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Theo Fleury disappointed after James’ pardon

It took a lot of courage for Theo Fleury to come public with claims that he had been abused by his former juniors coach Graham James, who had previously been convicted in 1997 in Canada of assaulting Sheldon Kennedy. Fleury had stated one reason he came forward was to raise awareness that victims of sexual assault and abuse should not be afraid of coming out against their attackers.

So you can understand his anger when learning that James was given a pardon in 2007 for his crime. A pardon does not erase a person’s criminal record, but it ensures the convictions are kept out of a police database used by officers throughout Canada.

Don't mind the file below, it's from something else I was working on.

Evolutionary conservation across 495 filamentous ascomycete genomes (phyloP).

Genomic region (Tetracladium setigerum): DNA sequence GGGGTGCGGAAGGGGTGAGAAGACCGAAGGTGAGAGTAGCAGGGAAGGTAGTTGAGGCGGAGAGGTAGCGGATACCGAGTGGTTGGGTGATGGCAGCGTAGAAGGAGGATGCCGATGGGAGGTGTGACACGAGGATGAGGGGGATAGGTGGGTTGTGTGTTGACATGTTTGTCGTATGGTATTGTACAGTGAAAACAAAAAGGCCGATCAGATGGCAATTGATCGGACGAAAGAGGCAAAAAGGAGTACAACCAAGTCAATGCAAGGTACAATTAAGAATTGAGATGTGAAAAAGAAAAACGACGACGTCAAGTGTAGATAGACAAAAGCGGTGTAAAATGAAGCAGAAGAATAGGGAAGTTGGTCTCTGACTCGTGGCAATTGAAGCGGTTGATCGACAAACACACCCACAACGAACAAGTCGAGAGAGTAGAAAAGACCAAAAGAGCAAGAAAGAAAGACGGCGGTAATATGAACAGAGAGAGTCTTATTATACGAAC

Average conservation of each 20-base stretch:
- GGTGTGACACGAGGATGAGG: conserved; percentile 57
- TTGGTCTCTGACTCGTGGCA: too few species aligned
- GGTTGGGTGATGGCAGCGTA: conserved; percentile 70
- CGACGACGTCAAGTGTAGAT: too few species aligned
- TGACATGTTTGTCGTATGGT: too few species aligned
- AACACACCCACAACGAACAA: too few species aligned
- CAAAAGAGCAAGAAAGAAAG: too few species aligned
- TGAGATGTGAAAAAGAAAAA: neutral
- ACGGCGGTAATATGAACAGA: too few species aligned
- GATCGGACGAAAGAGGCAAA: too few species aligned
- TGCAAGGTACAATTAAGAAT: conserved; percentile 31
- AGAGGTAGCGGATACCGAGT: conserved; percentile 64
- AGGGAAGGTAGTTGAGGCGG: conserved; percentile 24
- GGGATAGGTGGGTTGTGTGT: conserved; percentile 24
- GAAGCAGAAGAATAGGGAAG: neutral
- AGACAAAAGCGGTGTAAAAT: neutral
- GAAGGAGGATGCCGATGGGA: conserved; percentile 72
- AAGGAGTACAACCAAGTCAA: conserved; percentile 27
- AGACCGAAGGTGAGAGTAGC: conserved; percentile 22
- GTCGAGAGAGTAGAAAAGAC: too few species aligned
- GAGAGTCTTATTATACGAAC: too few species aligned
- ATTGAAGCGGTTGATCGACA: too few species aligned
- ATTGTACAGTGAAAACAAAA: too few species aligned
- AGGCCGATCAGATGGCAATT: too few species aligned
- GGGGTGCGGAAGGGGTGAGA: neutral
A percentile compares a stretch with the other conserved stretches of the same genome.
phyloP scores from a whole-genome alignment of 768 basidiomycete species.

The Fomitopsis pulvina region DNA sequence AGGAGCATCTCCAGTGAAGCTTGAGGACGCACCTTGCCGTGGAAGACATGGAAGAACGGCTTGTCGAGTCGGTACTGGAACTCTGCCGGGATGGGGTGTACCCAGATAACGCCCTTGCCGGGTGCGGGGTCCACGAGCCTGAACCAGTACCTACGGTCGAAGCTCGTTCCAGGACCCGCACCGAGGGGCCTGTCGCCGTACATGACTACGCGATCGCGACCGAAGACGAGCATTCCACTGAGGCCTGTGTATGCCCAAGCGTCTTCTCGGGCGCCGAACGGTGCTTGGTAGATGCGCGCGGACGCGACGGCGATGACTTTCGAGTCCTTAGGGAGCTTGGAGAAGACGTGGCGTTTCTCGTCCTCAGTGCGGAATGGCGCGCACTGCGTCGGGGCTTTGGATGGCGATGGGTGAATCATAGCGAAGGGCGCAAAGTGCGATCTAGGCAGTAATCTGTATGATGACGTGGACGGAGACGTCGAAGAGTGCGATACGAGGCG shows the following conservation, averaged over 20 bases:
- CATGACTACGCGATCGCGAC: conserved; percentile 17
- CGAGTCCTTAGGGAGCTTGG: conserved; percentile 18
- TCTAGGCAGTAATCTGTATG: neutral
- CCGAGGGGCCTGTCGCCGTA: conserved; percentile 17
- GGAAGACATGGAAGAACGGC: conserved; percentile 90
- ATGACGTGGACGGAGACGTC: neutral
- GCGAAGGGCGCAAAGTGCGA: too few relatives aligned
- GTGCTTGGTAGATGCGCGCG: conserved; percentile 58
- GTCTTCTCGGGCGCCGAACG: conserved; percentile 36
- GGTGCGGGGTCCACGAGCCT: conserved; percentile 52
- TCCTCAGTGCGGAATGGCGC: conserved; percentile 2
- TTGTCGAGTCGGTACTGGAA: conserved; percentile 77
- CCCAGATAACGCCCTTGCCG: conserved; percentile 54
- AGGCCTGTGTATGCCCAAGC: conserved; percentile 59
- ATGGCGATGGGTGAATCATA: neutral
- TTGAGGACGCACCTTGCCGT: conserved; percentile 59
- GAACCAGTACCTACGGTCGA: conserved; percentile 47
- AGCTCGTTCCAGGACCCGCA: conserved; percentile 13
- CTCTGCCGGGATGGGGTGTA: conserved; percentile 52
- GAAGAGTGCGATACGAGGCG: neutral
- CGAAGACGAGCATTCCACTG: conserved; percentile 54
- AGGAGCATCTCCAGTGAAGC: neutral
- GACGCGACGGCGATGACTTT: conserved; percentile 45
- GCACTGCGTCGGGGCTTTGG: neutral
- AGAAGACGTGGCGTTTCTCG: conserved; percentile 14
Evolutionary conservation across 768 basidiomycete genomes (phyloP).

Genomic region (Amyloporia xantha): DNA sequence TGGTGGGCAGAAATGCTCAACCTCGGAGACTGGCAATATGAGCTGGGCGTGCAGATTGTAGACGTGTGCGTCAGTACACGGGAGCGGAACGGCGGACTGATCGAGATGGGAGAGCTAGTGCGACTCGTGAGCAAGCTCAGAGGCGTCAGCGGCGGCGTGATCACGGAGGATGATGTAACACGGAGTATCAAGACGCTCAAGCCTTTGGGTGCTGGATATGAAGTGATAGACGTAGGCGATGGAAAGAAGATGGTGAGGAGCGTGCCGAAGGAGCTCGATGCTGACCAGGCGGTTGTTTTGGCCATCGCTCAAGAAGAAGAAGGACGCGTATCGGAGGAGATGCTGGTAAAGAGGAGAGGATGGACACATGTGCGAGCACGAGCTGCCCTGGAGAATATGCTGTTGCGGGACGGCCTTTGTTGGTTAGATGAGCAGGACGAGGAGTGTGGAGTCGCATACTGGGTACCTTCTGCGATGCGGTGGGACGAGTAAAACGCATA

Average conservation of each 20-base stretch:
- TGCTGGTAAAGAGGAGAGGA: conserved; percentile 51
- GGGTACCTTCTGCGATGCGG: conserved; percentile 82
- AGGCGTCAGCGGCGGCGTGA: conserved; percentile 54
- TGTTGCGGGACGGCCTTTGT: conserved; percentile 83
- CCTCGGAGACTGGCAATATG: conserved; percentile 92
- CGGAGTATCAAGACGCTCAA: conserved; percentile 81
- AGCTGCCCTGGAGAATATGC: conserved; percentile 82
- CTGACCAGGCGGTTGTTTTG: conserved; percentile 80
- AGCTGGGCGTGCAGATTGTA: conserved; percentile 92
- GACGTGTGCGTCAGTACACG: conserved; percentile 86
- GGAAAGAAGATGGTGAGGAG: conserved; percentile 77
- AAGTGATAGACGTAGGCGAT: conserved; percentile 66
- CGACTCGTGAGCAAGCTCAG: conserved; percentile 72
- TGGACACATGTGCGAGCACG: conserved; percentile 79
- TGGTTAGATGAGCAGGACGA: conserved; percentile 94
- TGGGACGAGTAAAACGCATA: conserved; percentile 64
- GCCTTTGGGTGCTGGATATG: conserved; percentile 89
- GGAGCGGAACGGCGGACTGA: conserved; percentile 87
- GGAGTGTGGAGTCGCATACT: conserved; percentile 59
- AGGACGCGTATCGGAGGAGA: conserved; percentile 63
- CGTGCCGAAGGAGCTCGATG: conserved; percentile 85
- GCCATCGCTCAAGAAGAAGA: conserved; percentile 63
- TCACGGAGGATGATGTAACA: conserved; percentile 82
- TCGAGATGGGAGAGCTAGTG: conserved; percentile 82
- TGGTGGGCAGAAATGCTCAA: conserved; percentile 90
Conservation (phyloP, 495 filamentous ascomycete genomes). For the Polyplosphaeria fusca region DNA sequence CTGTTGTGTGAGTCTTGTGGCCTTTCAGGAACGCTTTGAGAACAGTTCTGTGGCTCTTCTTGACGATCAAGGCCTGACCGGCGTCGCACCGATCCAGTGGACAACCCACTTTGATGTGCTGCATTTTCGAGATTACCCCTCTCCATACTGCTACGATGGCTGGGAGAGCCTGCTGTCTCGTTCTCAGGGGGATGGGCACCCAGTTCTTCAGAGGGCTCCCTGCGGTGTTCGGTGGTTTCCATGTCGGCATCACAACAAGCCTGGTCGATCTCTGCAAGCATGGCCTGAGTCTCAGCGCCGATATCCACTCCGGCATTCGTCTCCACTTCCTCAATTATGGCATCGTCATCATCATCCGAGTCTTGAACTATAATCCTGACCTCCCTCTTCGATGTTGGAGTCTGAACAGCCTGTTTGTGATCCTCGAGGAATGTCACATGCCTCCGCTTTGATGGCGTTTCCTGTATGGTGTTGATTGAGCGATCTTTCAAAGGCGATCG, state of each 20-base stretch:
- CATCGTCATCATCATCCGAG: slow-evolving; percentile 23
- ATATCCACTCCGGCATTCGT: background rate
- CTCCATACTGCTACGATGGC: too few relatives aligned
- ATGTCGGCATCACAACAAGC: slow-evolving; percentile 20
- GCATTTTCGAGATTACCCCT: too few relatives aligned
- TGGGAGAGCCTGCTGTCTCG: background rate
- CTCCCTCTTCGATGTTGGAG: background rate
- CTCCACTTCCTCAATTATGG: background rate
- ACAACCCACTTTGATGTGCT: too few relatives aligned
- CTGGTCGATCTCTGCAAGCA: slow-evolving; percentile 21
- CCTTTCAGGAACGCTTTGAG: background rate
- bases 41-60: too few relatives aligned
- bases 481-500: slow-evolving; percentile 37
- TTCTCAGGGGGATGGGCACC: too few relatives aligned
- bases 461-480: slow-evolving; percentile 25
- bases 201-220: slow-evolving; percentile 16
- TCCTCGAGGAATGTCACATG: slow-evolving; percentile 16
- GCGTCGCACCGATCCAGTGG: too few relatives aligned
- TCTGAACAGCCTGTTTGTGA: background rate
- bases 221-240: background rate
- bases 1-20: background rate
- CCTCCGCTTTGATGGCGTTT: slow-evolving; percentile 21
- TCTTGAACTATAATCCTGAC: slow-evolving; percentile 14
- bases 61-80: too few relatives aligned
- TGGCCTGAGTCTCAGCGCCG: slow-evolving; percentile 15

From Carolyne Burkholder of The Province:

“There’s a lot of ramifications that come from poorly made decisions such as that,” Fleury said in an interview from Calgary. “It has an amazing trickle-down effect.”

“We’re trying to encourage victims to start on a process and with a decision like this obviously puts a pretty big damper on people’s processes,” he said.

He’s right in the fact that it’s tough to encourage victims to speak out on such crimes when they feel the justice system won’t do them any favors. I don’t want to get too heavily into the subject matter at hand, but it’s thought that for every sexual assault that is committed and reported, there are many more that go unreported. The victims feel guilty, ashamed and are afraid of the ramifications of going to the police.

How can Fleury and others convince victims that reporting such crimes is needed, helpful and worthwhile when the justice system fails them?